Musculoskeletal System Disorders

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This slide was presented to us in class by Ms. Dinah Hernandez.

This slide was presented to us in class by Ms. Dinah Hernandez.

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  • 1. Dinah Hernandez MSN, PHN, RN
  • 2.
    • Common Medical Treatments for MS
      • Application of hot and cold
      • Hot, cold compress or paraffin
      • Physical Therapy Tx (PROM, AROM)
      • External Immobilization
        • Braces, corsets, splints, casts, traction
      • Surgical Treatment
        • Joint- replacement surgery/ arthroplasty
        • Amputation
  • 3.
    • Data Collection
      • Skeletal deformity
        • posture, coordination, body build
        • assymetry, deformity
      • Muscle mass, swelling, deformity, tenderness
      • Assess musculoskeletal function
        • muscle strength, balance, gait
      • Assessment of immobilization device
        • pressure, infection, hemorrhage
        • Complications: neurovascular compromise
  • 4.
    • Complications of pressure
      • Wound infection
      • Infection to the bone
      • Hemorrhage
        • Diminished color
        • Tachycardia
        • Hypotension
        • Rapid respiration
        • Anxiety/panic/confusion
        • Diaphoresis
        • Oliguria
  • 5.
    • Planning and implementation
      • Preventing disorders of immobility
        • Skin breakdown
        • Contractures
        • Constipation
        • Thromboembolism
      • Providing comfortable positioning
      • Providing skin care
      • Adequate nutrition
      • Exercise
    • Evaluation
  • 6.
    • Musculoskeletal Disorders
      • Amputation – the absence or removal of all part or limb/ body organ w/c can be congenital or as a result from an injury/ surgery
      • Reasons for surgical treatment:
        • Malignancy
        • Trauma
        • Gangrene
        • Amputation of any extremety is performed at the most distal part to preserve joint and maximize limb length; prosthesis fitting is easier.
        • Amputation is classified
        • According to the affected limb
        • According to the level of amputation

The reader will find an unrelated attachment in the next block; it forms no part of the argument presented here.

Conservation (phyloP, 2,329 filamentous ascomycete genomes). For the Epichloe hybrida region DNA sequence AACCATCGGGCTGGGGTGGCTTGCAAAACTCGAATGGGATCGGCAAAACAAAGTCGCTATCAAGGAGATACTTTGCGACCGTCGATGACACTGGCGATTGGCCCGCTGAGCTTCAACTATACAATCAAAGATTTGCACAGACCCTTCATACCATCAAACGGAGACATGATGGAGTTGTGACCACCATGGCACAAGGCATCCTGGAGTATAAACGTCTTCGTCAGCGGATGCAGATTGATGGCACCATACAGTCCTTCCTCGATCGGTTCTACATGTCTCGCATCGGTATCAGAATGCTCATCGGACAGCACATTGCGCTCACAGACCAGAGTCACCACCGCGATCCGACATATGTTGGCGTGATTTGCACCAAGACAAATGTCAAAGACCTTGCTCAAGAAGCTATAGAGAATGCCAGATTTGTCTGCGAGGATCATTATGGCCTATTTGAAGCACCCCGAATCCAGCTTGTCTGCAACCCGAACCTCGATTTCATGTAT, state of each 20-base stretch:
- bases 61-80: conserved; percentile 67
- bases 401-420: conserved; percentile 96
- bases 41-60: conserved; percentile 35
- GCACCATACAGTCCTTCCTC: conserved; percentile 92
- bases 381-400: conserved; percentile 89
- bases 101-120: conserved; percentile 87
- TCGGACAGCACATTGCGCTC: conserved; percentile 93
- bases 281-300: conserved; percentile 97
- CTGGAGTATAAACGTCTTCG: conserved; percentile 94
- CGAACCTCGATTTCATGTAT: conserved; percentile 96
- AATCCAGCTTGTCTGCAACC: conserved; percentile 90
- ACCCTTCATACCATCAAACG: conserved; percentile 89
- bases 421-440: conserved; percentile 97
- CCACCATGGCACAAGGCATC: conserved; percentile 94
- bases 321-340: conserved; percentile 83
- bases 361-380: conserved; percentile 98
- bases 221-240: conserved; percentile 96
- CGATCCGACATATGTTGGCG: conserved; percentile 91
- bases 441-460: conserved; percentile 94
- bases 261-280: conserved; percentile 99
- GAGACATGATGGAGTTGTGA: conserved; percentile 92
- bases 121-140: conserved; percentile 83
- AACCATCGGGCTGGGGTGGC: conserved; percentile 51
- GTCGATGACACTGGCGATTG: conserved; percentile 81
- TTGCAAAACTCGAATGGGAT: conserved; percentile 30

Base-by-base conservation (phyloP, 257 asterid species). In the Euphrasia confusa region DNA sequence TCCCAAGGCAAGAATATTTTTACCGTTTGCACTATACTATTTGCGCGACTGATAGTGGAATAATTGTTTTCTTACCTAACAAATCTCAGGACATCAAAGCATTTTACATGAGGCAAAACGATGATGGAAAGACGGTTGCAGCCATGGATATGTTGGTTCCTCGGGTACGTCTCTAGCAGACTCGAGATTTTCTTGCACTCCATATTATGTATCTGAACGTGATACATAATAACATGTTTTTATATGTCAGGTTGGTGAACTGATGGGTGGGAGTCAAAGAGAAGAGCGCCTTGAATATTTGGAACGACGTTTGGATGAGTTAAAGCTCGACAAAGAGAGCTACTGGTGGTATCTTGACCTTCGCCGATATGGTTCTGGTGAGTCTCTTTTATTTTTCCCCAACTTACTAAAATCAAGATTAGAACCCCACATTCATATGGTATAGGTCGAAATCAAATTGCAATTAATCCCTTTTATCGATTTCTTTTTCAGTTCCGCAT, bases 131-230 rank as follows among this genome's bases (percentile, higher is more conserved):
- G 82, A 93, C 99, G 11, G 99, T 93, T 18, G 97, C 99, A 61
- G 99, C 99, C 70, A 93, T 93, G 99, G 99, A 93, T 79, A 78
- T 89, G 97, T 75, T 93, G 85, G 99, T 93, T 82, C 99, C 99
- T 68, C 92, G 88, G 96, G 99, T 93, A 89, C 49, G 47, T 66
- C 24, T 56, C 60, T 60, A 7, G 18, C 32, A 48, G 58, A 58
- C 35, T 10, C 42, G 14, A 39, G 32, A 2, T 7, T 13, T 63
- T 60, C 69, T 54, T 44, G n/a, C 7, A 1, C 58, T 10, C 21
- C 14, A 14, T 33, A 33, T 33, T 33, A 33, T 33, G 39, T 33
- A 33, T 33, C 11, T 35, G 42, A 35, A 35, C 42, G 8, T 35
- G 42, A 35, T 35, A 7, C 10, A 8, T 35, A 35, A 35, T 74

• 7.
    • Levels of Amputation
      • Below elbow amputation
      • Above elbow amputation
      • Below knee amputation
      • Above knee amputation
      • Phantom limb pain is an after effect of amputation. It refers to the sensation of pressure, itching that occurs to the areas of amputation, and the feeling as if the absent body part is still present. The sensation is common and results from damage to the nerves in the stump
  • 8.
    • Prosthesis – artificial device that replaces part or all necessary extremity.
      • Clients are fitted w/ prosthesis asap after surgery
      • Nursing consideration:
        • Wound dressing twice daily
        • Preventing complication
        • Client teaching
        • Provide emotional support
        • Assisting in exercises
        • Replantation – is the re-attachment of a completely severed body part back to the body.
  • 9.
    • Chronic back pain
      • Contributing factors
        • Combination of prolonged muscular and ligament strain, pressure on the lumbosacral vertebrae, aging process
      • Causes:
        • Abnormal spinal column curvatures
        • Poor posture
        • Congenital disease
        • Malignancy
        • Compression fracture
        • Osteoarthritis
        • Rickets
        • Rheumatoid arthritis
        • aging
  • 10.
    • Intervertebral Disk (IVD) results when a small pad or disk or cartilage ( nuclues pulposus) between two vertebrae presses against the spinal nerve that radiate out from the spinal cord .
      • Also known as herniated nucleus pulposus (HNP)
      • Also know as sciatica
      • Diagnostic Tests:
      • MRI
      • CT Scan combine with myelography/
      • Diskography
  • 11.
    • Medical Treatment of IVD
      • Physical therapy
      • Antispasmodic/analgesic
      • Ultrasound/intermittent traction. TENS therapy
      • Surgical Treatment
    • Surgical Treatment
      • Lumbosacral decompression
      • Laminectomy
      • Diskectomy
      • Microdiskectomy
      • Spinal fusion
      • Interbody fusion
  • 12.
    • Nursing consideration
      • Provide postoperative care
      • Assist with pain management
      • Wound care
      • Watch for s/s of bleeding, drainage
      • Evaluate pt for neurologic function
      • Follow physician’s orders
      • Lumbar Decompression
      • Observe for clients sensation/mobility
      • Observe for complications of spinal nerve damage/cord
      • Immediately report complaints of tingling, numbness or difficulty moving legs
      • Check for edema due to trauma
      • Encourage pt to move to prevent respiratory complication
  • 13.
    • Postlumbar decompression concerns
      • Nerve damage
      • Edema
      • Changes in level of consciousness
      • Muscle spasm
      • Thrombophlebitis
      • Additional injury
      • Infection
    • Cervical decompression
      • Difficulty/changes in sensation in arms
      • Difficulty in moving arms
      • Difficulty in breathing
  • 14.
    • Nursing consideration
      • Log roll
      • Pain medicine (PCA)
      • Use of thoracic-lumbar-sacral orthosis (TLSO)
      • Use of fracture bed; advice pt not to reach/stretch for articles
      • Application of antiembolism stocking & pneumatic compression devices
      • Use of cervical collar ( cervical diskectomy)
      • Teach pt to keep his neck in neutral pos’n & aligned pos’n
      • Teach pt for cervical collar care
      • Assist pt with sitting by supporting pt’s neck & shoulder
  • 15.
    • Temporomandibular Joint (TMJ) – painful, aching disorder involving facial bones/ muscles around the joint between mandible & temporal bones.
    • Causes:
      • Stress
      • Malocclusion of the upper and lower jaw
      • Poorly fitting dentures
      • Rheumatoid arthritis
      • Neoplasm